What he will say is that he wants all Palestinians to take part in these elections and that the Israelis are dragging their feet on allowing Palestinians based in east Jerusalem in particular, that the Israelis will be preventing this. It’s not true. The Israelis have in the past allowed for this, they will I would say, undoubtedly allow for it in the future. There are mechanisms that allow for this, but I think Abbas needs a scapegoat. He needs to be able to say that it was the Israelis fault that he’s scuttled these elections, as opposed to the inclusion of Hamas or his own discomfort about potentially losing power.

MAY: We probably should just get it in here real quickly, Jordan, they have a dog in this fight in the sense that Jordan is Israel’s ally, it’s at peace with Israel. The Israelis want the royal family to continue to maintain stability there. But most of the people of Jordan, most Jordanians are Palestinians. Jordan is historically about 75% of the area was called Palestine. The king has to worry about what happens on the West Bank. What does Jordan want to see these elections? When I say Jordan, I mean the king. Does he hope that they’ll be postponed or canceled or are we not sure? And it’s at a time of some instability in Jordan as well. We should point that.

SCHANZER: Yeah. We have this very strange episode that happened a few weeks ago between the former crown prince and the King of Jordan, where they are having a very public spat in ways that I don’t think really conveys confidence in the stability of the Hashemite kingdom. I think it’s in the rear view at least for now. But I think when you look at Jordan’s interests, I mean, they don’t like Hamas, they don’t like the Muslim Brotherhood. They’re concerned about Islamism writ large. They also would like to see some stability in the Palestinian Authority because roughly 80 or 85% of Jordan are Palestinian citizens. They won’t say that, but that is the reality. So, what they’d like to see is for there to be an election, for things to finally settle down and for there to be one day a Palestinian state where some of their population could potentially move.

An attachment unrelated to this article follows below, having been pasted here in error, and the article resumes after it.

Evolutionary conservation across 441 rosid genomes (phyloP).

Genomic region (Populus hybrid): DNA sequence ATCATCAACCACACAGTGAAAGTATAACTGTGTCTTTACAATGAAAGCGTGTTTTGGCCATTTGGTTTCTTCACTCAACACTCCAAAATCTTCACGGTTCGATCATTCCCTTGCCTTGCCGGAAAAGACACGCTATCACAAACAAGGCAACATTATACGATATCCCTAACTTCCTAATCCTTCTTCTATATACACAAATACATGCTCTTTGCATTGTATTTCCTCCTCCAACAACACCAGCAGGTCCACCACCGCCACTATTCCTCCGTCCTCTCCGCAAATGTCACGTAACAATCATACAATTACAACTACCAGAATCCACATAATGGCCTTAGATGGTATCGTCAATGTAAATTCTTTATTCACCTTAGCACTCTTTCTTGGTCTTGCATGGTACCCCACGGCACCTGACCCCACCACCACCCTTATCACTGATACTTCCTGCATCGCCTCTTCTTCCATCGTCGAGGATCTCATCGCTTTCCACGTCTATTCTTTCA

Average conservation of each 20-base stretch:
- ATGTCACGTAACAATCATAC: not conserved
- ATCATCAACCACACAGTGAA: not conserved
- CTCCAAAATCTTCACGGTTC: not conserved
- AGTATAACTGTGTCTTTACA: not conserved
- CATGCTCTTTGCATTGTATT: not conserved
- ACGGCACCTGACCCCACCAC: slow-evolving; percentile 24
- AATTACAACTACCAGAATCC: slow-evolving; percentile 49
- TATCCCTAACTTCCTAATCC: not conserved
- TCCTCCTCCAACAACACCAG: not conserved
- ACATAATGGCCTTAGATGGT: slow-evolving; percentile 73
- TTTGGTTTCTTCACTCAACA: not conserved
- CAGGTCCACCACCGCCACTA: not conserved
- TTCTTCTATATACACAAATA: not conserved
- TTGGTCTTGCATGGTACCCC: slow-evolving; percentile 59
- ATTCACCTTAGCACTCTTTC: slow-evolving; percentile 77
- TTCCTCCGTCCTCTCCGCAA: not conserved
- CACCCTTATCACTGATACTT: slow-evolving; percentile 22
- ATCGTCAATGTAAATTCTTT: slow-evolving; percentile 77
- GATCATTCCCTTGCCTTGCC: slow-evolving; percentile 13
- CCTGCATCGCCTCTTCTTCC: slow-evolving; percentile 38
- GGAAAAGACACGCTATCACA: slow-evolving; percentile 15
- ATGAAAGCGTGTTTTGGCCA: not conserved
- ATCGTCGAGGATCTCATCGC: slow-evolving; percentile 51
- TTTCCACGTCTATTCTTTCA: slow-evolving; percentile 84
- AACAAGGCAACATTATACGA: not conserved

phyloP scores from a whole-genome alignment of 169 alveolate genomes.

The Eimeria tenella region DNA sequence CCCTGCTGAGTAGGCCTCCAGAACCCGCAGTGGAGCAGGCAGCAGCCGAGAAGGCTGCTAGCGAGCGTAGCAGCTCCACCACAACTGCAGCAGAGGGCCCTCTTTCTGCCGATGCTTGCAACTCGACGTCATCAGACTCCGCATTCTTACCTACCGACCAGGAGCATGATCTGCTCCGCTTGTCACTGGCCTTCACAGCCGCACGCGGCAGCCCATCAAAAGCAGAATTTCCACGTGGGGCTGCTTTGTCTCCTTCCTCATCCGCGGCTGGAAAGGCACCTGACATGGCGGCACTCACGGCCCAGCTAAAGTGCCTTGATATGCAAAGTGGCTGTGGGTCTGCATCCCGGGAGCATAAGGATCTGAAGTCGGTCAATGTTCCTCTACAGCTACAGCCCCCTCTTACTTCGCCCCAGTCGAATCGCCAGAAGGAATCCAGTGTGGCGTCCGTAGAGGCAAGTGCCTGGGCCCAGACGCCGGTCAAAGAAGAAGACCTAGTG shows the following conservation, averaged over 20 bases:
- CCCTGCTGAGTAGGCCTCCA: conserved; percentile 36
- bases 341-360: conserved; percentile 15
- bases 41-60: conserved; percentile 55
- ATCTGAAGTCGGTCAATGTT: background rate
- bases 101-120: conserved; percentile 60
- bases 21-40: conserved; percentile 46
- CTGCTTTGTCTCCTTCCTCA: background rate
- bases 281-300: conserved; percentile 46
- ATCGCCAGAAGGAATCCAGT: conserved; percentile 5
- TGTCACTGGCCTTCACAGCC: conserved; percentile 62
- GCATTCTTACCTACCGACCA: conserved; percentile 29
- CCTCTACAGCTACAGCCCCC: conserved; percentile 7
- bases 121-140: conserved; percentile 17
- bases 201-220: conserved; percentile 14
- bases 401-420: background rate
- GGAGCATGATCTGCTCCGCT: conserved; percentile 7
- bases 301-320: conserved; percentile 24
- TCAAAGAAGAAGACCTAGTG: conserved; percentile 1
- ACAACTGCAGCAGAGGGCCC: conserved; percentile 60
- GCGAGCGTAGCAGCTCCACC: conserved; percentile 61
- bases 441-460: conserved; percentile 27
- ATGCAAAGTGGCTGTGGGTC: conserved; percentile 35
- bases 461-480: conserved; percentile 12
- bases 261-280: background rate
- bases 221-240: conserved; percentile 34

I think that’s probably a lot of what they’re thinking about, but then there’s the other side of this, which is if there is a successful election and that you begin to see the building of a democracy in the West Bank, you’ve got to wonder, the Palestinians living in Jordan are going to wonder why they don’t have a similar system. And so, I’ve got to imagine that the Jordanians are a bit torn about all of this, and may not have a clear perspective just yet, but as I think we’ve noted, with the elections likely to be postponed, I think it’ll be sort of an academic thing to ponder for at least another few months.

MAY: Nathan Brown is somebody we all know, he’s a George Washington University political science professor. He said or predicted, “The elections will not be clean. They will not be fair.” He added, “One of the biggest crises for the Palestinian national movement is essentially an institutional one, there are no credible institutions who essentially manage their affairs. Matt, you have a sense in the administration in Congress is there concern at this point about any elections going forward not being free and fair as Nathan Brown suggests?

ZWEIG: Well, Cliff, I think at least in Congress or in some quarters of Congress, there’s almost an assumption that there will be problems with the next set of elections. And to Jon’s point, right? Whether or not they are postponed, or whether they go forward in May, or they’re partially, or you’re looking at a situation where you have partial elections, one set of elections are held and another set aren’t, you really are looking at the elections will be an inflection point for the administration, for Congress, when it comes to how they view Palestinian aid.

MAY: I don’t really trust polls taken in places like Gaza and the West Bank, but you can’t entirely ignore them. And I saw in September 2020, an opinion poll indicated that Hamas leader Ismail Haniyeh would beat Mahmoud Abbas 52% to 39% in a head to head contest, and Marwan Barghouti, if he ran, he’s a convicted terrorist, he was slated to win 55% of the votes. The polls also indicated that in parliamentary elections Fatah would receive 38% of the vote and Hamas 34%, which is probably within the margin of error, pretty tight race. Do those polls strike you as credible? And if so, that would certainly, that would be something to give pause to Mahmoud Abbas. He would hate to be beaten by Ismail Haniyeh, surely, that would be a problem for pretty much everybody.